“BobCAD has saved us hundreds and hundreds of hours… It’s enhanced my business, it saves me a lot of money, but more importantly, it’s allowing us to get big contracts with big companies and make 100 percent US made products.”

John Hashey |Owner
Arty Joe’s Inc Tattoo Supplies
Advanced School of Permanent Cosmetics
American Veterans Manufacturing
hashey.com

The CAD/CAM Software Stock Wizard Solution

How Does CAD/CAM Software address the Stock Setup Process?

CAD-CAM software makes programming cnc machines faster, smarter and easier. This being the case we are taking a look at how a CAD/CAM product addresses the stock setup process. The stock setup procedure will tend to vary from product to product. Even though this is true, every CAD/CAM software product should have a Material Database as well as a method for allowing a programmer to quickly establish the stock for the part within the process of creating a job.

  • Material Database
  • Stock Setup Procedure

Early CAD-CAM software products were wireframe based and relied on straight line and arc type geometry for creating toolpath in order to generate an NC program for a machine tool. Modern CAD/CAM products are much more robust, allowing much more flexibility in setting up the parts stock because of solid modeling technology development and behind the scenes intelligence that allows software to recognize all of the different geometry types and deal with them correctly based on feature design.

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CAD/CAM Software & Machine Toolpath Wizards

Who said CAD/CAM was going to be easy?

CAD-CAM software can be a challenge to fully learn how to use for everything a CNC shop needs in order to program parts and output the correct g-code program efficiently. For as long as there has been CAD/CAM software, developers have faced the challenge of providing more and more functionality while continuing to keep these products easy to use. It hasn’t been easy. Ask any developer and they will tell you that the more features a CNC programming system has, the steeper the learning curves will be and the more technical support issues there will be. Yet without CAD/CAM, CNC shops simply cannot stay competitive and efficient.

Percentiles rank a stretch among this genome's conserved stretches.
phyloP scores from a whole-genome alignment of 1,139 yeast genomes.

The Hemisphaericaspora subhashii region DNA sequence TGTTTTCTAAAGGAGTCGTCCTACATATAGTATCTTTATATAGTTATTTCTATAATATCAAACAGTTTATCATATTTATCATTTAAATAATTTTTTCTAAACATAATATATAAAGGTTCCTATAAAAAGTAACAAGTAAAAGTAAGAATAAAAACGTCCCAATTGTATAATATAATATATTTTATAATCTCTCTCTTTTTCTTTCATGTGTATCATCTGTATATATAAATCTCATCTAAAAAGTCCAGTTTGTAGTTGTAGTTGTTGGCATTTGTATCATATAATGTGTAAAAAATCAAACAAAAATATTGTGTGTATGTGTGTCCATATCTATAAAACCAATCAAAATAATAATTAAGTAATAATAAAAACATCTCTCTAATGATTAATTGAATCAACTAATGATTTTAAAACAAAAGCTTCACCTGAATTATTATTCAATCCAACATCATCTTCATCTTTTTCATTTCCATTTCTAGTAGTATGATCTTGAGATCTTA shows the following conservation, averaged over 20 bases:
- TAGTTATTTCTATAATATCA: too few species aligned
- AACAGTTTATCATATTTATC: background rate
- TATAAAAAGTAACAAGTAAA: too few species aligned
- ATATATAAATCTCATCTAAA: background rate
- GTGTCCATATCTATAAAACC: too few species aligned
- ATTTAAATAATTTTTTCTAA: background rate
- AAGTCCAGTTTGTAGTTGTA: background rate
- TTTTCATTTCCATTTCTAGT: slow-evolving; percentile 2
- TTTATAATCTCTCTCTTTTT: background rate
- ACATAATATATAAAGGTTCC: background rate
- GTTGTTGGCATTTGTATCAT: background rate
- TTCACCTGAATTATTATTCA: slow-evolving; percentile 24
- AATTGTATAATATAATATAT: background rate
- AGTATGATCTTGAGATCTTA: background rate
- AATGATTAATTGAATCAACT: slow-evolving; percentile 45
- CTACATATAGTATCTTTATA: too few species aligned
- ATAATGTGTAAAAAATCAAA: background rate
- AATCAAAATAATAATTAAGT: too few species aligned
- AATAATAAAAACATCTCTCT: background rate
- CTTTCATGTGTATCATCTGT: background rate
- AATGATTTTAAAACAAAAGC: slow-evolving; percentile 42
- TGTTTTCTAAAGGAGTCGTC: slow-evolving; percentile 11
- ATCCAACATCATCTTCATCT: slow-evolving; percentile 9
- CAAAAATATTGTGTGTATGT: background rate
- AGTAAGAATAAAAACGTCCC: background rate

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CAD-CAM in Manufacturing Process

Computer Aided Design & Computer Aided Manufacturing (CAD-CAM) software is a utility used in CNC programming automation. It allows us to not only innovate and design the products we live with and use in our every-day lives, it is the solution to CNC machining products more efficiently, smarter and more profitably than ever before. Ever wonder how the things we use are made? How is it that when we shop for things, that there are so many to pick and choose from? Not only this, but these items are more affordable, easier to access and being produced faster and faster than they were even 10 years ago. Part of the answer to these questions is the CAD/CAM software that is being used to produce these things along with major advances in computer hardware within the last 10-15 years. From the production of rockets to cell phones and just about everything in between, CNC manufacturing businesses rely heavily on the CAD-CAM software that is developed today as a key solution to keeping production workflow efficient, lean and profitable.